Everyone jokes about Zoom's death, but we all have digital fatigue. We also need to think about how attendees can enjoy the experience while home schooling their children, checking business emails, and worrying about the state of the world.

Encourage participants to turn on their away messages. This tip is from our networking lounge chat and we thought it was great. Learning is learning, regardless of the method of delivery.
Keep your sessions short and memorable. We were really worried about this one. Can you really learn from a 20 minute presentation and 10 minute Q&A? It turns out you can. What we found is the shorter format (along with the creativity of the speakers) that allowed the speakers to deliver a punch in less time.

Keynotes are no longer just intended as a prelude. We had four keynotes: one at the beginning of each day, one for lunch, and one to end the conference on day 2. These helped bring people back when they started moving away.

Snack: The attempt to make a virtual event a replica of a live event does not work. Some elements may be the same, but many need to be redefined. In virtual form, it's about your content and how it's delivered.

4. Give participants the human connections they long for

One of the things people love about their favorite live events is how they feel during and after a conference. It's a rush of ideas, fun, and the feeling of being connected. One of the biggest challenges any marketer faces is translating this into an online event. How do you create this experience when you can't have cocktail parties, wow moments, and those casual get-togethers at breakfast?

Storytelling and emotions are even more important

Invite speakers who can engage and present themselves in a virtual environment. And remember to sprinkle in sessions that aren't about your industry: we had two sessions at our event where everyone was moved to tears. People should laugh and cry – even at a B2B conference.

Pepper in various

We started the event with a flash mob exercise led by Lizzy Williamson, author of Two Minute Moves. We invited everyone to get up and move around. We then got various points in the conference going with very popular Lizzy Sessions. We also ended Day 1 with a moving song from MarketingProfs Community Director Matt Snodgrass. We also hosted a photo walk, held small roundtables led by our speakers, Ask Me Anything & # 39; s with two speakers, and a mindfulness class. And Ann Handley's hand-drawn pictures were a huge hit!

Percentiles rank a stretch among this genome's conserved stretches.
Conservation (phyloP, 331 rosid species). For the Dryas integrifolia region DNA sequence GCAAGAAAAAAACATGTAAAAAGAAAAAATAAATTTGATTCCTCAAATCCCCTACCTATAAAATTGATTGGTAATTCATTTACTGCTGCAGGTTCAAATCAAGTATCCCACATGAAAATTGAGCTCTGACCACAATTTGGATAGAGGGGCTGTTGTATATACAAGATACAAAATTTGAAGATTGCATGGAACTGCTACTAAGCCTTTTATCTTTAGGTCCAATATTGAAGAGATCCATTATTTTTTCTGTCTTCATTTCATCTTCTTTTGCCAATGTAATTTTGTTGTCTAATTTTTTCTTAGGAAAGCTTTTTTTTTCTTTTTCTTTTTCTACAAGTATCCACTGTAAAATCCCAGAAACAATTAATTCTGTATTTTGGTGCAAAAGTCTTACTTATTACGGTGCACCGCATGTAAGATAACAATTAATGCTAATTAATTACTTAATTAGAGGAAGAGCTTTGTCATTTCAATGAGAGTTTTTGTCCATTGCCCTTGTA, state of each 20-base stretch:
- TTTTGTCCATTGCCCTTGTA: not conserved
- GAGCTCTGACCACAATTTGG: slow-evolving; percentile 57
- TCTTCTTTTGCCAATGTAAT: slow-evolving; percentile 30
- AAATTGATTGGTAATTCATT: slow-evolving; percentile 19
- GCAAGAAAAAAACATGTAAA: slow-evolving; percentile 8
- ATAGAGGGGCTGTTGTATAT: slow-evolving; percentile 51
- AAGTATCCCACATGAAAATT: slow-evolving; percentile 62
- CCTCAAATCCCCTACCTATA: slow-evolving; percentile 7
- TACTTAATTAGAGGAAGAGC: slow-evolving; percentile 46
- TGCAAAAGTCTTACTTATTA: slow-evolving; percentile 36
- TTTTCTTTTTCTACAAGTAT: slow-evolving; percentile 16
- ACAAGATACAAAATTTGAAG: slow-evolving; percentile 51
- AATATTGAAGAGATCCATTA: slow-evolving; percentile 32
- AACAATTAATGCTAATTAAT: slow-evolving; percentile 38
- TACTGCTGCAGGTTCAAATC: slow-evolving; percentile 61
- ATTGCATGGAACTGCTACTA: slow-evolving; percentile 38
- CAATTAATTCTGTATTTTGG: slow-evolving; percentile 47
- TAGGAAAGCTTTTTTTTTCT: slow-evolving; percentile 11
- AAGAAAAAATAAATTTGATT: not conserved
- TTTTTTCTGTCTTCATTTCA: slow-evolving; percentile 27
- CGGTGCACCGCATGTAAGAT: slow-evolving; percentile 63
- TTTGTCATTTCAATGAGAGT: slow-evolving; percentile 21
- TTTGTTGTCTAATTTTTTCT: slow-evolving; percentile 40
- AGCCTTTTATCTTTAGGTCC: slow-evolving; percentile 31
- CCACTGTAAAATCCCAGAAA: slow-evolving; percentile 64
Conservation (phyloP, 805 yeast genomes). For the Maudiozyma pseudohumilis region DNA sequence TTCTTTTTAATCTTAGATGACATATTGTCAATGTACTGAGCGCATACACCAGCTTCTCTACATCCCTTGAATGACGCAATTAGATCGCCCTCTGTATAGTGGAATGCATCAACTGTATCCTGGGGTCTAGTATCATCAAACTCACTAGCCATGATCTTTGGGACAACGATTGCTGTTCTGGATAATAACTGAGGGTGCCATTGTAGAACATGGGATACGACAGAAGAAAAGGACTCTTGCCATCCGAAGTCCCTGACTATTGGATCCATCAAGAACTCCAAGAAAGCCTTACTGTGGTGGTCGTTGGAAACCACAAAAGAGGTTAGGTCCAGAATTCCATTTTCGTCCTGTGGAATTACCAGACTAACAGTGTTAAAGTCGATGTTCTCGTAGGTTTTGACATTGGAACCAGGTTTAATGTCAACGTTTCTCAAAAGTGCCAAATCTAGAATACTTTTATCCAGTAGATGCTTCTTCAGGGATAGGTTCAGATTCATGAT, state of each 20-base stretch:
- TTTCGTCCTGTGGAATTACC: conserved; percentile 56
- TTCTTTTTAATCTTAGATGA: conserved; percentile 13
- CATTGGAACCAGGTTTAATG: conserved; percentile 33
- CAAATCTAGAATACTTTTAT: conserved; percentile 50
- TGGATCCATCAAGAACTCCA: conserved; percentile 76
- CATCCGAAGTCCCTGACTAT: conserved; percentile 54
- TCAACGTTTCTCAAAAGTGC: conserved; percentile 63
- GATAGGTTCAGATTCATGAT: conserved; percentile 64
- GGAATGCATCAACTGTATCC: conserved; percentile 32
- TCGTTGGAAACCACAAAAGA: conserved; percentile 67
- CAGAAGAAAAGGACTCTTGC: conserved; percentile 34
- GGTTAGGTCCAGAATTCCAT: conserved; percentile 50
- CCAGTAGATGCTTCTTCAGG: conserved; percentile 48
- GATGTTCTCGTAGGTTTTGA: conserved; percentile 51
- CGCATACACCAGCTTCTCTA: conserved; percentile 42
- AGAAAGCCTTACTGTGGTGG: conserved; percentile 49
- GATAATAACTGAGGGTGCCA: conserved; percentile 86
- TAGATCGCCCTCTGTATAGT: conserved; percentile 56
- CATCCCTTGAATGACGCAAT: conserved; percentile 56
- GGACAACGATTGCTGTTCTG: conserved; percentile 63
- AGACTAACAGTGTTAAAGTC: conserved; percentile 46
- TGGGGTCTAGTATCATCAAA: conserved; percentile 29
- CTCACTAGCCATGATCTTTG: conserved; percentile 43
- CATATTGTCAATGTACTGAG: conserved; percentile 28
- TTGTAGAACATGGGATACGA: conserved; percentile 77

Everyone can and should participate in the virtual world.

At a live event you are so busy that everything runs smoothly that the organizers rarely talk except for cocktails and dinner (and at the information desk). We're here to help ensure you come to your meeting, find lunch, and introduce speakers. While making sure everything works in a virtual environment, you also have the opportunity to actually participate.

The speakers were not the only ones who spoke live during their sessions. we did it too. We also always had a few employees in the Networking Lounge who said hello and took part in the chats. We jumped into session chats (and other speakers too – which was AWESOME).

Loudspeakers that connect to loudspeakers

Speakers attending meetings of other speakers

* * *

Ann Handley, Chief Content Officer of MarketingProfs, summarized it this way: "When you invite the right people, magic happens. It doesn't matter whether you are virtual or in person."

Would you like to see what everyone said? Check out the hashtag # mpb2b on Twitter.

TopRank Marketing was kind enough to write some articles about the sessions: Check out the coverage of
Rani Mani from Adobe and Ty Heath from the LinkedIn B2B Institute.

Shameless plug: Our next B2B forum online will take place in April! It's free for PRO members OR if you haven't gone PRO yet, register now and get all November sessions on request, master classes, special webinars just for PRO and a ticket to our April event.